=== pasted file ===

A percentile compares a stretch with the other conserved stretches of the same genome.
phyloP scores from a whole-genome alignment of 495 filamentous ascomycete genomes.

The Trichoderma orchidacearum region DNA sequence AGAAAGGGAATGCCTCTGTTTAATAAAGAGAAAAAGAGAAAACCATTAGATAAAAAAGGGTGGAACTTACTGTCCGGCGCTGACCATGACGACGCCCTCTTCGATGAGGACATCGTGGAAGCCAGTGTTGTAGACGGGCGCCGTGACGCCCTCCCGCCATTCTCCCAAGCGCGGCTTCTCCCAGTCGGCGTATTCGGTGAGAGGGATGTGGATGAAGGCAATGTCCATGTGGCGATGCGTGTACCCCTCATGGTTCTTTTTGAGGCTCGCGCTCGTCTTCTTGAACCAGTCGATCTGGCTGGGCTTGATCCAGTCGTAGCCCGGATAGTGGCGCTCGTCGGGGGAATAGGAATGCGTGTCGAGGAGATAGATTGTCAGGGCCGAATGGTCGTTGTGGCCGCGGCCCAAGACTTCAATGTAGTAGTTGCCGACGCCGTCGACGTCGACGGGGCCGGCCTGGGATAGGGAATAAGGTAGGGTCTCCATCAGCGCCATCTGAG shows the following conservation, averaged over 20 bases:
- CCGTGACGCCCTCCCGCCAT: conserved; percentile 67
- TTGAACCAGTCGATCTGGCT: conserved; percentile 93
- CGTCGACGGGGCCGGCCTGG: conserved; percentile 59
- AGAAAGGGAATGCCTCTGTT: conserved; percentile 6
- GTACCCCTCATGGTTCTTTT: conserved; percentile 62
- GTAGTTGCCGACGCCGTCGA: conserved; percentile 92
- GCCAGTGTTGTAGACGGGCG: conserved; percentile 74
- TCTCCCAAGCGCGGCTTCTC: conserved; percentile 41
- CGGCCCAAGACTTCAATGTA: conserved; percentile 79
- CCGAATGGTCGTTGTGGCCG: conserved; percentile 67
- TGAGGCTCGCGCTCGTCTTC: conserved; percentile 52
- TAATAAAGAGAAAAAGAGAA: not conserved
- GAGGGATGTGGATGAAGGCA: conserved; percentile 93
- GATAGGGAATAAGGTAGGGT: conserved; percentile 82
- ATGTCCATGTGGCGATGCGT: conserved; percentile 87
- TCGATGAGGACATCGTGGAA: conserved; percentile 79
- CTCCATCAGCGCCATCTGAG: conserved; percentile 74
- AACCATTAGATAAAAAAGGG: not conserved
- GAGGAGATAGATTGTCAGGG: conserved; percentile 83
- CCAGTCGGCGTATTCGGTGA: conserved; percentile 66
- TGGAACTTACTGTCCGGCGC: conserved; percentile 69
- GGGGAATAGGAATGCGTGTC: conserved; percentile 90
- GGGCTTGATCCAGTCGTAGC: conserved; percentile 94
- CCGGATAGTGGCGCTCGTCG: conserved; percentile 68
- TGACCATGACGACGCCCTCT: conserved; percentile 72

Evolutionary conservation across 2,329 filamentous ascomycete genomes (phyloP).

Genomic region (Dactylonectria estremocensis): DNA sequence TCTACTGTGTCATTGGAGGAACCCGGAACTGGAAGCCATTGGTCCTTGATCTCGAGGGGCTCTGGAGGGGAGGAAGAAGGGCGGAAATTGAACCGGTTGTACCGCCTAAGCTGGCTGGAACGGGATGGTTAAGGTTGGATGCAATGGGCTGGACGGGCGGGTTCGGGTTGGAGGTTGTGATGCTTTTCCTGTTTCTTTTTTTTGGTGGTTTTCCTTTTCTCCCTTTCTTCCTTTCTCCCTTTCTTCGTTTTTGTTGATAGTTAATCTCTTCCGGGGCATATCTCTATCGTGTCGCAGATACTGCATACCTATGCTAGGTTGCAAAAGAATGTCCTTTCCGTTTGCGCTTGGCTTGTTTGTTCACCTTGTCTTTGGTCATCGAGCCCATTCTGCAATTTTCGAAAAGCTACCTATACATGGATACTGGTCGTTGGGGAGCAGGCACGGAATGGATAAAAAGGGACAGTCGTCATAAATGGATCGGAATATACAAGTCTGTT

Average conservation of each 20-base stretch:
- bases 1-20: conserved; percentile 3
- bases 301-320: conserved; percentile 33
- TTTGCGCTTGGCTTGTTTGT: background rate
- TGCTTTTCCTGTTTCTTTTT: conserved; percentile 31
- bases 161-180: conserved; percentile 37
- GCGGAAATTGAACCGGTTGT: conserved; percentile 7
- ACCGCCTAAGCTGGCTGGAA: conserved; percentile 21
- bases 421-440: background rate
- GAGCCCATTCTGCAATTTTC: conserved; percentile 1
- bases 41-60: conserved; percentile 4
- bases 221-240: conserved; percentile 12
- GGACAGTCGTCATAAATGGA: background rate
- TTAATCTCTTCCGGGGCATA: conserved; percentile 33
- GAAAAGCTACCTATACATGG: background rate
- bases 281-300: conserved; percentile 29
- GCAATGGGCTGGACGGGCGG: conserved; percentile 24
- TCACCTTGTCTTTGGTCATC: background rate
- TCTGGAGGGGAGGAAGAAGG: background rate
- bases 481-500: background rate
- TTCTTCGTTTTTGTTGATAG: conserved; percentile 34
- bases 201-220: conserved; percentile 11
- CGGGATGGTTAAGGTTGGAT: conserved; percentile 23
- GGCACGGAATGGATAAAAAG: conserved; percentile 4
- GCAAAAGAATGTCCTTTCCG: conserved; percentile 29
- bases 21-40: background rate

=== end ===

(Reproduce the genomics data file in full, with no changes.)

A percentile compares a stretch with the other conserved stretches of the same genome.
phyloP scores from a whole-genome alignment of 495 filamentous ascomycete genomes.

The Trichoderma orchidacearum region DNA sequence AGAAAGGGAATGCCTCTGTTTAATAAAGAGAAAAAGAGAAAACCATTAGATAAAAAAGGGTGGAACTTACTGTCCGGCGCTGACCATGACGACGCCCTCTTCGATGAGGACATCGTGGAAGCCAGTGTTGTAGACGGGCGCCGTGACGCCCTCCCGCCATTCTCCCAAGCGCGGCTTCTCCCAGTCGGCGTATTCGGTGAGAGGGATGTGGATGAAGGCAATGTCCATGTGGCGATGCGTGTACCCCTCATGGTTCTTTTTGAGGCTCGCGCTCGTCTTCTTGAACCAGTCGATCTGGCTGGGCTTGATCCAGTCGTAGCCCGGATAGTGGCGCTCGTCGGGGGAATAGGAATGCGTGTCGAGGAGATAGATTGTCAGGGCCGAATGGTCGTTGTGGCCGCGGCCCAAGACTTCAATGTAGTAGTTGCCGACGCCGTCGACGTCGACGGGGCCGGCCTGGGATAGGGAATAAGGTAGGGTCTCCATCAGCGCCATCTGAG shows the following conservation, averaged over 20 bases:
- CCGTGACGCCCTCCCGCCAT: conserved; percentile 67
- TTGAACCAGTCGATCTGGCT: conserved; percentile 93
- CGTCGACGGGGCCGGCCTGG: conserved; percentile 59
- AGAAAGGGAATGCCTCTGTT: conserved; percentile 6
- GTACCCCTCATGGTTCTTTT: conserved; percentile 62
- GTAGTTGCCGACGCCGTCGA: conserved; percentile 92
- GCCAGTGTTGTAGACGGGCG: conserved; percentile 74
- TCTCCCAAGCGCGGCTTCTC: conserved; percentile 41
- CGGCCCAAGACTTCAATGTA: conserved; percentile 79
- CCGAATGGTCGTTGTGGCCG: conserved; percentile 67
- TGAGGCTCGCGCTCGTCTTC: conserved; percentile 52
- TAATAAAGAGAAAAAGAGAA: not conserved
- GAGGGATGTGGATGAAGGCA: conserved; percentile 93
- GATAGGGAATAAGGTAGGGT: conserved; percentile 82
- ATGTCCATGTGGCGATGCGT: conserved; percentile 87
- TCGATGAGGACATCGTGGAA: conserved; percentile 79
- CTCCATCAGCGCCATCTGAG: conserved; percentile 74
- AACCATTAGATAAAAAAGGG: not conserved
- GAGGAGATAGATTGTCAGGG: conserved; percentile 83
- CCAGTCGGCGTATTCGGTGA: conserved; percentile 66
- TGGAACTTACTGTCCGGCGC: conserved; percentile 69
- GGGGAATAGGAATGCGTGTC: conserved; percentile 90
- GGGCTTGATCCAGTCGTAGC: conserved; percentile 94
- CCGGATAGTGGCGCTCGTCG: conserved; percentile 68
- TGACCATGACGACGCCCTCT: conserved; percentile 72

Evolutionary conservation across 2,329 filamentous ascomycete genomes (phyloP).

Genomic region (Dactylonectria estremocensis): DNA sequence TCTACTGTGTCATTGGAGGAACCCGGAACTGGAAGCCATTGGTCCTTGATCTCGAGGGGCTCTGGAGGGGAGGAAGAAGGGCGGAAATTGAACCGGTTGTACCGCCTAAGCTGGCTGGAACGGGATGGTTAAGGTTGGATGCAATGGGCTGGACGGGCGGGTTCGGGTTGGAGGTTGTGATGCTTTTCCTGTTTCTTTTTTTTGGTGGTTTTCCTTTTCTCCCTTTCTTCCTTTCTCCCTTTCTTCGTTTTTGTTGATAGTTAATCTCTTCCGGGGCATATCTCTATCGTGTCGCAGATACTGCATACCTATGCTAGGTTGCAAAAGAATGTCCTTTCCGTTTGCGCTTGGCTTGTTTGTTCACCTTGTCTTTGGTCATCGAGCCCATTCTGCAATTTTCGAAAAGCTACCTATACATGGATACTGGTCGTTGGGGAGCAGGCACGGAATGGATAAAAAGGGACAGTCGTCATAAATGGATCGGAATATACAAGTCTGTT

Average conservation of each 20-base stretch:
- bases 1-20: conserved; percentile 3
- bases 301-320: conserved; percentile 33
- TTTGCGCTTGGCTTGTTTGT: background rate
- TGCTTTTCCTGTTTCTTTTT: conserved; percentile 31
- bases 161-180: conserved; percentile 37
- GCGGAAATTGAACCGGTTGT: conserved; percentile 7
- ACCGCCTAAGCTGGCTGGAA: conserved; percentile 21
- bases 421-440: background rate
- GAGCCCATTCTGCAATTTTC: conserved; percentile 1
- bases 41-60: conserved; percentile 4
- bases 221-240: conserved; percentile 12
- GGACAGTCGTCATAAATGGA: background rate
- TTAATCTCTTCCGGGGCATA: conserved; percentile 33
- GAAAAGCTACCTATACATGG: background rate
- bases 281-300: conserved; percentile 29
- GCAATGGGCTGGACGGGCGG: conserved; percentile 24
- TCACCTTGTCTTTGGTCATC: background rate
- TCTGGAGGGGAGGAAGAAGG: background rate
- bases 481-500: background rate
- TTCTTCGTTTTTGTTGATAG: conserved; percentile 34
- bases 201-220: conserved; percentile 11
- CGGGATGGTTAAGGTTGGAT: conserved; percentile 23
- GGCACGGAATGGATAAAAAG: conserved; percentile 4
- GCAAAAGAATGTCCTTTCCG: conserved; percentile 29
- bases 21-40: background rate